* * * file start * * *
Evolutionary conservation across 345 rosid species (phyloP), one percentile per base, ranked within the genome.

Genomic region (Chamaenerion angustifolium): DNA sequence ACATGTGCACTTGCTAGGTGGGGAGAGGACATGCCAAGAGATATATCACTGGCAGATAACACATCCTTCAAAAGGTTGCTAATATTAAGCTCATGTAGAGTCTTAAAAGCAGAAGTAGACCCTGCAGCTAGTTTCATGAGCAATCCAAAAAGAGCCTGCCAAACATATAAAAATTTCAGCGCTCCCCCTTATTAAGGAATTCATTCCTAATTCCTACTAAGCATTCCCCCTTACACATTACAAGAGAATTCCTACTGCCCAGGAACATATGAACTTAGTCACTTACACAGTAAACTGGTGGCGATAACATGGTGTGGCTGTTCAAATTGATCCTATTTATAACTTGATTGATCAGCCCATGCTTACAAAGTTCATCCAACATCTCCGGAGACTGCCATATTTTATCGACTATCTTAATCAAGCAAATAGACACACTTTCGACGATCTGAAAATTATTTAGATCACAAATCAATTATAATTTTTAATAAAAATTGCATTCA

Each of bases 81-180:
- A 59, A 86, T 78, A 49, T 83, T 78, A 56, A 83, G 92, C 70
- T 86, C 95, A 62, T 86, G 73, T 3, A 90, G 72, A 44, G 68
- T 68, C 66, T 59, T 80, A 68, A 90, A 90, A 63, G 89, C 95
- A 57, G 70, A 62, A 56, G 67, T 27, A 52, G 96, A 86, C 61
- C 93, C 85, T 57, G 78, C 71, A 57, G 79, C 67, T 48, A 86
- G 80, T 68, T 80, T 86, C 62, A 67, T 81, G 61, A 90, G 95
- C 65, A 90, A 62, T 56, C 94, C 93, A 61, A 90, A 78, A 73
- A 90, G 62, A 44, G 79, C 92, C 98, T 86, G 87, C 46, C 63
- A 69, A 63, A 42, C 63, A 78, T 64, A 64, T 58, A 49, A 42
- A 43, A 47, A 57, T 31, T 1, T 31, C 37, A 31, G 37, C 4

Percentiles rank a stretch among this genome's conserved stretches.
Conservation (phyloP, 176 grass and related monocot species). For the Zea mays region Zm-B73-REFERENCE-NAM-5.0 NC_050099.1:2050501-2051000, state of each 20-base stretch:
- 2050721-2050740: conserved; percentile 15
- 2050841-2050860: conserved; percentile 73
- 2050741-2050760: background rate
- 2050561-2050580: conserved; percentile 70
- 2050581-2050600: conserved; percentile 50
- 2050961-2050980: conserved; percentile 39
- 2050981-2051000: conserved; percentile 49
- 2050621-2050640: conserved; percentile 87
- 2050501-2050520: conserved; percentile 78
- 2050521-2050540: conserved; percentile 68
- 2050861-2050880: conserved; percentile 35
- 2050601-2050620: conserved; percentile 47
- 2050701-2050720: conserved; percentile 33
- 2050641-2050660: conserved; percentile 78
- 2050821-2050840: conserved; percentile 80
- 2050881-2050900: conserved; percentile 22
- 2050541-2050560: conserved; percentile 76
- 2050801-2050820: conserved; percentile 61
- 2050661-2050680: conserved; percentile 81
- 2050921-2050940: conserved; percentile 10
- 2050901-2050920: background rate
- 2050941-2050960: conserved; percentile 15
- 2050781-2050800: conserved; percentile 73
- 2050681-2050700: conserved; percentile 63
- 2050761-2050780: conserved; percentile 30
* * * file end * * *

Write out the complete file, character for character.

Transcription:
Evolutionary conservation across 345 rosid species (phyloP), one percentile per base, ranked within the genome.

Genomic region (Chamaenerion angustifolium): DNA sequence ACATGTGCACTTGCTAGGTGGGGAGAGGACATGCCAAGAGATATATCACTGGCAGATAACACATCCTTCAAAAGGTTGCTAATATTAAGCTCATGTAGAGTCTTAAAAGCAGAAGTAGACCCTGCAGCTAGTTTCATGAGCAATCCAAAAAGAGCCTGCCAAACATATAAAAATTTCAGCGCTCCCCCTTATTAAGGAATTCATTCCTAATTCCTACTAAGCATTCCCCCTTACACATTACAAGAGAATTCCTACTGCCCAGGAACATATGAACTTAGTCACTTACACAGTAAACTGGTGGCGATAACATGGTGTGGCTGTTCAAATTGATCCTATTTATAACTTGATTGATCAGCCCATGCTTACAAAGTTCATCCAACATCTCCGGAGACTGCCATATTTTATCGACTATCTTAATCAAGCAAATAGACACACTTTCGACGATCTGAAAATTATTTAGATCACAAATCAATTATAATTTTTAATAAAAATTGCATTCA

Each of bases 81-180:
- A 59, A 86, T 78, A 49, T 83, T 78, A 56, A 83, G 92, C 70
- T 86, C 95, A 62, T 86, G 73, T 3, A 90, G 72, A 44, G 68
- T 68, C 66, T 59, T 80, A 68, A 90, A 90, A 63, G 89, C 95
- A 57, G 70, A 62, A 56, G 67, T 27, A 52, G 96, A 86, C 61
- C 93, C 85, T 57, G 78, C 71, A 57, G 79, C 67, T 48, A 86
- G 80, T 68, T 80, T 86, C 62, A 67, T 81, G 61, A 90, G 95
- C 65, A 90, A 62, T 56, C 94, C 93, A 61, A 90, A 78, A 73
- A 90, G 62, A 44, G 79, C 92, C 98, T 86, G 87, C 46, C 63
- A 69, A 63, A 42, C 63, A 78, T 64, A 64, T 58, A 49, A 42
- A 43, A 47, A 57, T 31, T 1, T 31, C 37, A 31, G 37, C 4

Percentiles rank a stretch among this genome's conserved stretches.
Conservation (phyloP, 176 grass and related monocot species). For the Zea mays region Zm-B73-REFERENCE-NAM-5.0 NC_050099.1:2050501-2051000, state of each 20-base stretch:
- 2050721-2050740: conserved; percentile 15
- 2050841-2050860: conserved; percentile 73
- 2050741-2050760: background rate
- 2050561-2050580: conserved; percentile 70
- 2050581-2050600: conserved; percentile 50
- 2050961-2050980: conserved; percentile 39
- 2050981-2051000: conserved; percentile 49
- 2050621-2050640: conserved; percentile 87
- 2050501-2050520: conserved; percentile 78
- 2050521-2050540: conserved; percentile 68
- 2050861-2050880: conserved; percentile 35
- 2050601-2050620: conserved; percentile 47
- 2050701-2050720: conserved; percentile 33
- 2050641-2050660: conserved; percentile 78
- 2050821-2050840: conserved; percentile 80
- 2050881-2050900: conserved; percentile 22
- 2050541-2050560: conserved; percentile 76
- 2050801-2050820: conserved; percentile 61
- 2050661-2050680: conserved; percentile 81
- 2050921-2050940: conserved; percentile 10
- 2050901-2050920: background rate
- 2050941-2050960: conserved; percentile 15
- 2050781-2050800: conserved; percentile 73
- 2050681-2050700: conserved; percentile 63
- 2050761-2050780: conserved; percentile 30